Tuesday 22 Jul

Manmade Objects - Monuments

No one wants to be forgotten; everyone wants some sort of legacy, a mark they leave behind as they exit this life for whatever lies beyond.

And for as long as there has been death, there have been monuments — whether austere or understated, abstract or concrete, prominent or tucked away in private — erected by the ones they loved to assure that remembrance, at least for a time.
07/15/2014 | Comments 0

Admirals - Amidst the Blue

Sometimes it helps to not be very good.

Some of the best albums and artists were born out of happy accidents owed to varying degrees of early suckage — the perfect note or chord for a song found by missing the one you are aiming for, failed mimicry of an idol bearing something entirely new and great instead.

07/09/2014 | Comments 0

Kierston White - Don't Write Love Songs

The Tequila Songbirds have become just as beloved as about any group around these parts. And how could they not?

Featuring a revolving cast of the Sooner State’s most badass female performers, it’s a power hour of some of the best songwriting coming out of central Oklahoma. Sure, they might not technically be family, but they are clearly a band of sisters all the same, bonded by the same brand of whiskey running through their veins.

07/01/2014 | Comments 0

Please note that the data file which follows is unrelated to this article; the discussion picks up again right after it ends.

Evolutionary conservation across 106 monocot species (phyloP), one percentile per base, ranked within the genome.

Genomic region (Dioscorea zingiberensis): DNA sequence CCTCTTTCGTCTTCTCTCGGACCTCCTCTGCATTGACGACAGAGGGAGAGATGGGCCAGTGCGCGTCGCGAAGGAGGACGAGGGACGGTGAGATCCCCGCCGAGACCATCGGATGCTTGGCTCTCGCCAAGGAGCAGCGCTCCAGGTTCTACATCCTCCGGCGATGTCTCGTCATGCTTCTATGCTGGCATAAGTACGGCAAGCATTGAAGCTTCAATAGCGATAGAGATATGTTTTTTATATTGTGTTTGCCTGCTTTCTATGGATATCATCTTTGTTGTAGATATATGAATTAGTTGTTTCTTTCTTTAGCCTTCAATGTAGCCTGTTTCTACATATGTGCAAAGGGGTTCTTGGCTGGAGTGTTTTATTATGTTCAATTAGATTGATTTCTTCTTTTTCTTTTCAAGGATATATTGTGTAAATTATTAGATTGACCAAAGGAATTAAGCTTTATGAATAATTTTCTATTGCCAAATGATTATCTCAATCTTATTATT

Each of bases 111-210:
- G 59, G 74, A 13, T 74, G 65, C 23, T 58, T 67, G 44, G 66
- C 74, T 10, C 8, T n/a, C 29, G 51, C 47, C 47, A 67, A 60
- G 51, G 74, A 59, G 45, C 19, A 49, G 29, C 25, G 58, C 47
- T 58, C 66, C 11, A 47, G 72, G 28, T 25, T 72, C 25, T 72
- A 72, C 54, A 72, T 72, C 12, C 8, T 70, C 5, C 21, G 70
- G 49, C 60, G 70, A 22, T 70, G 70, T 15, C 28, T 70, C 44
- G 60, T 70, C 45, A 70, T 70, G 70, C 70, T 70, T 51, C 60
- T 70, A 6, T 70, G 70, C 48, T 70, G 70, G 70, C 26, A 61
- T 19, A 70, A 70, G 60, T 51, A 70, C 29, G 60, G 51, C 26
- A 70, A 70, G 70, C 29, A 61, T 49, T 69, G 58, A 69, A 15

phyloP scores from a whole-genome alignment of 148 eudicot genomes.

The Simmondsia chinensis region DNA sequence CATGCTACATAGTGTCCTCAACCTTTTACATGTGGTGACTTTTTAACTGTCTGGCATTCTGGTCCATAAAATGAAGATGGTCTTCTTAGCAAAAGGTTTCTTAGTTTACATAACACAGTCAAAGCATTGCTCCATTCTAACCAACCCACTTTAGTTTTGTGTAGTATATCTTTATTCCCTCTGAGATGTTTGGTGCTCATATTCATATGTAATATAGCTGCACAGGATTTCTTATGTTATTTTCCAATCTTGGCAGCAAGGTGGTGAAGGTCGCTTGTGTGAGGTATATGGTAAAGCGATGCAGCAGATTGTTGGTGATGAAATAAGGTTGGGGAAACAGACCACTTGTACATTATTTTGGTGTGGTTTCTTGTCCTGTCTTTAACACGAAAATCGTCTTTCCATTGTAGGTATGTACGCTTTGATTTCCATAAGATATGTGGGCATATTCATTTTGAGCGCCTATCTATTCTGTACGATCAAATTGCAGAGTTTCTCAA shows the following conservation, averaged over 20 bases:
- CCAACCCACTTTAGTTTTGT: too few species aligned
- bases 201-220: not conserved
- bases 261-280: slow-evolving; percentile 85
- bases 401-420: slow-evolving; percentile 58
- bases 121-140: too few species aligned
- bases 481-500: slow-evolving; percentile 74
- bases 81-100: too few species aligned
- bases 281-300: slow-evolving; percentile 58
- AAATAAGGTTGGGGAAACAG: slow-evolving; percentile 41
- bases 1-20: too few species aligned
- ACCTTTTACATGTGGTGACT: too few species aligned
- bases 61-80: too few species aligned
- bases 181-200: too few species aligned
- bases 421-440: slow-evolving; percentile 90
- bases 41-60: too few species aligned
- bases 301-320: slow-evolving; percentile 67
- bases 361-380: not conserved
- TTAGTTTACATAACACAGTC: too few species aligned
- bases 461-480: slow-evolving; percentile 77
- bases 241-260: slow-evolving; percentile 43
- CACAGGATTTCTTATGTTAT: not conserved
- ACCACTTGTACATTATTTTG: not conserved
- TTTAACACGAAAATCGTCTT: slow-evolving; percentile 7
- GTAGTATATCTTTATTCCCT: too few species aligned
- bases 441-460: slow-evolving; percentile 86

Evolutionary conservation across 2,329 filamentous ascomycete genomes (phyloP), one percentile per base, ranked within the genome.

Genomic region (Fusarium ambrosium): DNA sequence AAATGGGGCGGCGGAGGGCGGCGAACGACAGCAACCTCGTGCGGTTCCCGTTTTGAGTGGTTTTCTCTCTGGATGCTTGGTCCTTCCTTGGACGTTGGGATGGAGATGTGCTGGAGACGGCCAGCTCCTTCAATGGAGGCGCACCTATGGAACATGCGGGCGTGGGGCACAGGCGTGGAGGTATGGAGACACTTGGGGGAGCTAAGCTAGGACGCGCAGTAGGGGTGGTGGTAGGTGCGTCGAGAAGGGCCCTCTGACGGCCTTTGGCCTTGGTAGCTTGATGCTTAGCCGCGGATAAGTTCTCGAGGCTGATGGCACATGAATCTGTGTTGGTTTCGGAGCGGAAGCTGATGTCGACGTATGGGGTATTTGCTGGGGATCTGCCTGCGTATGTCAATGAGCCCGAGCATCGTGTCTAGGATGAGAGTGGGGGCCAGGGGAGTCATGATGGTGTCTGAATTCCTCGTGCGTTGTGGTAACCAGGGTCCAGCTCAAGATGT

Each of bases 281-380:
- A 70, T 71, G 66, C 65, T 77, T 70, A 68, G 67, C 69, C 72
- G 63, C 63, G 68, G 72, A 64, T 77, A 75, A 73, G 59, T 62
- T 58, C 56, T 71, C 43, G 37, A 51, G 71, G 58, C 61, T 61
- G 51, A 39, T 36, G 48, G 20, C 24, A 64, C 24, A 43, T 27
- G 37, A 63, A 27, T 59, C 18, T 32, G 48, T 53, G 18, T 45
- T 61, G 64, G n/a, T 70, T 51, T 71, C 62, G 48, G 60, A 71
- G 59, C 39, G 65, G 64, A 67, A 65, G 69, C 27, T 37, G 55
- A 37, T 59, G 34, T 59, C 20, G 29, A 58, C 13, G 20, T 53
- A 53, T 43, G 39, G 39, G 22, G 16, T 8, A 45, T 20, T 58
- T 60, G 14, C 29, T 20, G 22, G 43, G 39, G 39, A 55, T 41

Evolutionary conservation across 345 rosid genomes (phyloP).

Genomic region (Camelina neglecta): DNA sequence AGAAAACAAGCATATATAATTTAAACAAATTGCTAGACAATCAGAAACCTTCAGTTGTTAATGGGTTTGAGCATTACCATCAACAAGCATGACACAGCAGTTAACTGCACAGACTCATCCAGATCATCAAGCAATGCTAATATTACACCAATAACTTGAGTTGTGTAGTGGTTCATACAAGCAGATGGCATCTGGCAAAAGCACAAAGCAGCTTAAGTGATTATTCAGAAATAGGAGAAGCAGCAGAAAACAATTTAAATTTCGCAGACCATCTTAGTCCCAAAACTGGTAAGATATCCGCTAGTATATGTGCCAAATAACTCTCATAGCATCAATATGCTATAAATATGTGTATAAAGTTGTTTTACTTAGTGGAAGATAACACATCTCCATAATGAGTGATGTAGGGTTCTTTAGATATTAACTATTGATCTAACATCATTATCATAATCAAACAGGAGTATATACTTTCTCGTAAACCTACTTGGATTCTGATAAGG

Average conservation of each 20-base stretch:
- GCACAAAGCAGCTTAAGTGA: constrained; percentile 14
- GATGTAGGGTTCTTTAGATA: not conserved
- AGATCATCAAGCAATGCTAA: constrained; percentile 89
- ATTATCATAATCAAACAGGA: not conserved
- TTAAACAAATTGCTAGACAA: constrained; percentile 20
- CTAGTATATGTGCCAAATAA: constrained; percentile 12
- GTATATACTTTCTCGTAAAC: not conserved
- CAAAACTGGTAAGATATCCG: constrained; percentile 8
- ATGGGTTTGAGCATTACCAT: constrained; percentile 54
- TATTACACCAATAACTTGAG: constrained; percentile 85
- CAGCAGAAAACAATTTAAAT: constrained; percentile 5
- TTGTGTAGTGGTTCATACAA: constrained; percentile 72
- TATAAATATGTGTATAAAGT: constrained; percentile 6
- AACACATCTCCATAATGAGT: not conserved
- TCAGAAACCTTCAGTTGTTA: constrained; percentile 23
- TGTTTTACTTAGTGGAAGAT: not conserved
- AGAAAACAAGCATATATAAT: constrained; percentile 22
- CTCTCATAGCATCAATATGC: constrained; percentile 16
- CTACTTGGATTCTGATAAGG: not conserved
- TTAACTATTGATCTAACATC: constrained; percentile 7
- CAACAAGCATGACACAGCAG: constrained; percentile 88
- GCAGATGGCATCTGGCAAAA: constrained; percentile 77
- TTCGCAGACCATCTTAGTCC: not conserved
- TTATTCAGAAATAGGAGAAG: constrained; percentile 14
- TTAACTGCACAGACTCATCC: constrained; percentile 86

Depth & Current - Dysrhythmia

"Overproduced" is a term thrown around all too indiscreetly nowadays, usually applied when the thing that sticks out about a song or album is how it sounds rather than how it is constructed. Yet some of the most compelling albums ever crafted embodied a certain aesthetic that was just as skillfully and meticulously put together as any Bob Dylan or Miles Davis record — which is to say production is as crucial to our enjoyment of music as much as anything else; it's also the most overlooked.
06/24/2014 | Comments 0

Weak Knees - “IceBevo”

Indie rock has been in a good place as of late. Not caring about being cool is the new cool, and a couple of dudes on guitar, bass and drums can make catchy, earworm songs without being armed to the gills with computer software and vintage synthesizers.
06/17/2014 | Comments 0
Home · Articles · Music · Music · Midwest Ink & Metal Fest...

Midwest Ink & Metal Fest organizers raise the bar for the three-day celebration of all things metal

Charles Martin August 5th, 2010

It will be a very metal weekend as body modification, tattooing, custom cars and metal music get their time to shine during the three-day Midwest Ink & Metal Fest.

Midwest Ink & Metal Fest
Reed Center
5800 Will Rogers Road, Midwest City
$15 day, $30 weekend

It will be a very metal weekend as body modification, tattooing, custom cars and metal music get their time to shine during the three-day Midwest Ink & Metal Fest. The expo that began last year as a tattoo convention paired with live music is promoting "metal" as a culture unto itself.

"Metal Fest means more than just metal music," said Stephanie Mathis, event coordinator. "It is a celebration of all things metal in the industry, from the machines that tattoo artists use, to the jewelry tools for piercers, the hooks used in suspensions, and the artist that uses metal as a media to create their art. From the music to the artists, all aspects of metal will be featured."